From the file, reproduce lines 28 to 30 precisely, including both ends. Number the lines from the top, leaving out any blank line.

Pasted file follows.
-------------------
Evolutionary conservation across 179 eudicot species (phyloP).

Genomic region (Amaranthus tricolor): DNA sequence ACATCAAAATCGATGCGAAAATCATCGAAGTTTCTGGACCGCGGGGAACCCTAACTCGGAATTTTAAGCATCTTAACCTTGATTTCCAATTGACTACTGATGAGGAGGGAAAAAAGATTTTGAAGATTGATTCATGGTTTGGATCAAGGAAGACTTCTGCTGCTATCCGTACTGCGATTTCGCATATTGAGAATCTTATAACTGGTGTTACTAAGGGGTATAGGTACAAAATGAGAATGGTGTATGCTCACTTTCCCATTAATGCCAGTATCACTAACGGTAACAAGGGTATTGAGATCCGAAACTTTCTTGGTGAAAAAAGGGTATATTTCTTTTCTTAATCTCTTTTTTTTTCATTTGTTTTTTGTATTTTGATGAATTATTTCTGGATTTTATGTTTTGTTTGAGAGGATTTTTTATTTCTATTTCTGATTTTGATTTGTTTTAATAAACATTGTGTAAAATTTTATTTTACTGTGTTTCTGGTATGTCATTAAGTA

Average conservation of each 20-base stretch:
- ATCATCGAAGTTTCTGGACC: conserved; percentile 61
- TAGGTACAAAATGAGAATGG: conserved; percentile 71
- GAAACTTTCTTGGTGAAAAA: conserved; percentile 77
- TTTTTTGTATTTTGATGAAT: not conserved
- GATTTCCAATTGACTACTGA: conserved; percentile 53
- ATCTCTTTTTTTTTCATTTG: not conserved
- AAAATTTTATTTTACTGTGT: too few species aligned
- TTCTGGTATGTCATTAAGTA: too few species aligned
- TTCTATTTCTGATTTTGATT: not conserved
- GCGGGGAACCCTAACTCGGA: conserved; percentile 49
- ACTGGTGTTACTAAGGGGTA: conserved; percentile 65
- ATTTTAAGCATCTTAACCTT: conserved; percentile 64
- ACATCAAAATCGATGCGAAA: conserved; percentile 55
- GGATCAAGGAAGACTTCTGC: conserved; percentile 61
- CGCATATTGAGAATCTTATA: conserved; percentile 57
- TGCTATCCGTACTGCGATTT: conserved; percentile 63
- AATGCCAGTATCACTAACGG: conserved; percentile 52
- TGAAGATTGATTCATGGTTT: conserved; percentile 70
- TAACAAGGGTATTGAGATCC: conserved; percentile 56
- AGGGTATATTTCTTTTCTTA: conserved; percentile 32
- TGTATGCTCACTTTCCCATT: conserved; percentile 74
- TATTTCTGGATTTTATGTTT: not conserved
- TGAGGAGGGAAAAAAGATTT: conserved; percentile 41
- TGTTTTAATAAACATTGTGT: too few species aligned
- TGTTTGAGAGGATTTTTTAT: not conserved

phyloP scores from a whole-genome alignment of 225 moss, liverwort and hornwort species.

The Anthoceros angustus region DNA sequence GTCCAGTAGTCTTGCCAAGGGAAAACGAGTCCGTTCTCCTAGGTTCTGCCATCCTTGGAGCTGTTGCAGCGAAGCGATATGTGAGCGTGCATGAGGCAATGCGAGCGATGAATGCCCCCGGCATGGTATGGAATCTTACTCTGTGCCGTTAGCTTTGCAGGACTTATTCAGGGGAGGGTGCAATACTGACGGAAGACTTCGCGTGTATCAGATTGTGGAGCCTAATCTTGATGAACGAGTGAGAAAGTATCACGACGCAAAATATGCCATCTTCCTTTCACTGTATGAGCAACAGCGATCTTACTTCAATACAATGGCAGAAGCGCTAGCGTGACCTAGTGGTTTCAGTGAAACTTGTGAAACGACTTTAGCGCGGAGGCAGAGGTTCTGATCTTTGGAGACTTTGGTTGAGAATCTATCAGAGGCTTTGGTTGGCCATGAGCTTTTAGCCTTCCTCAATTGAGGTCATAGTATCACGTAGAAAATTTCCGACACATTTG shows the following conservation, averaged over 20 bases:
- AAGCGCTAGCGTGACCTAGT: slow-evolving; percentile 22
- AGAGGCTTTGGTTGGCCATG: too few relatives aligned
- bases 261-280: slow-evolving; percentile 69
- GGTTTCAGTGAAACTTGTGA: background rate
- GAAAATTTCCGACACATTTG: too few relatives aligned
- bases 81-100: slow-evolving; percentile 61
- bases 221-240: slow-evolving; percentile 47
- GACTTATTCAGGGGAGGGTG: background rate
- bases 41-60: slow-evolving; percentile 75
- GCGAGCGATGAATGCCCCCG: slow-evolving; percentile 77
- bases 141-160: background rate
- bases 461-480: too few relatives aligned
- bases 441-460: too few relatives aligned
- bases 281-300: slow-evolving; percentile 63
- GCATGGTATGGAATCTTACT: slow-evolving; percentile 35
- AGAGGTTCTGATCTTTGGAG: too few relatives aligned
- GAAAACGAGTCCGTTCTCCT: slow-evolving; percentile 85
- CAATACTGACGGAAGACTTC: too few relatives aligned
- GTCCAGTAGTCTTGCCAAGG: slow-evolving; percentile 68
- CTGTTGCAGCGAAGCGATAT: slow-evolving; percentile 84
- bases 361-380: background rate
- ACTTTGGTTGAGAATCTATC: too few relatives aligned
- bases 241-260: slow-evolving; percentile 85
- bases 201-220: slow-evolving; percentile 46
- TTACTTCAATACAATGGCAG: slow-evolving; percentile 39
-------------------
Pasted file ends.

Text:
- TGTTTGAGAGGATTTTTTAT: not conserved

phyloP scores from a whole-genome alignment of 225 moss, liverwort and hornwort species.

The Anthoceros angustus region DNA sequence GTCCAGTAGTCTTGCCAAGGGAAAACGAGTCCGTTCTCCTAGGTTCTGCCATCCTTGGAGCTGTTGCAGCGAAGCGATATGTGAGCGTGCATGAGGCAATGCGAGCGATGAATGCCCCCGGCATGGTATGGAATCTTACTCTGTGCCGTTAGCTTTGCAGGACTTATTCAGGGGAGGGTGCAATACTGACGGAAGACTTCGCGTGTATCAGATTGTGGAGCCTAATCTTGATGAACGAGTGAGAAAGTATCACGACGCAAAATATGCCATCTTCCTTTCACTGTATGAGCAACAGCGATCTTACTTCAATACAATGGCAGAAGCGCTAGCGTGACCTAGTGGTTTCAGTGAAACTTGTGAAACGACTTTAGCGCGGAGGCAGAGGTTCTGATCTTTGGAGACTTTGGTTGAGAATCTATCAGAGGCTTTGGTTGGCCATGAGCTTTTAGCCTTCCTCAATTGAGGTCATAGTATCACGTAGAAAATTTCCGACACATTTG shows the following conservation, averaged over 20 bases: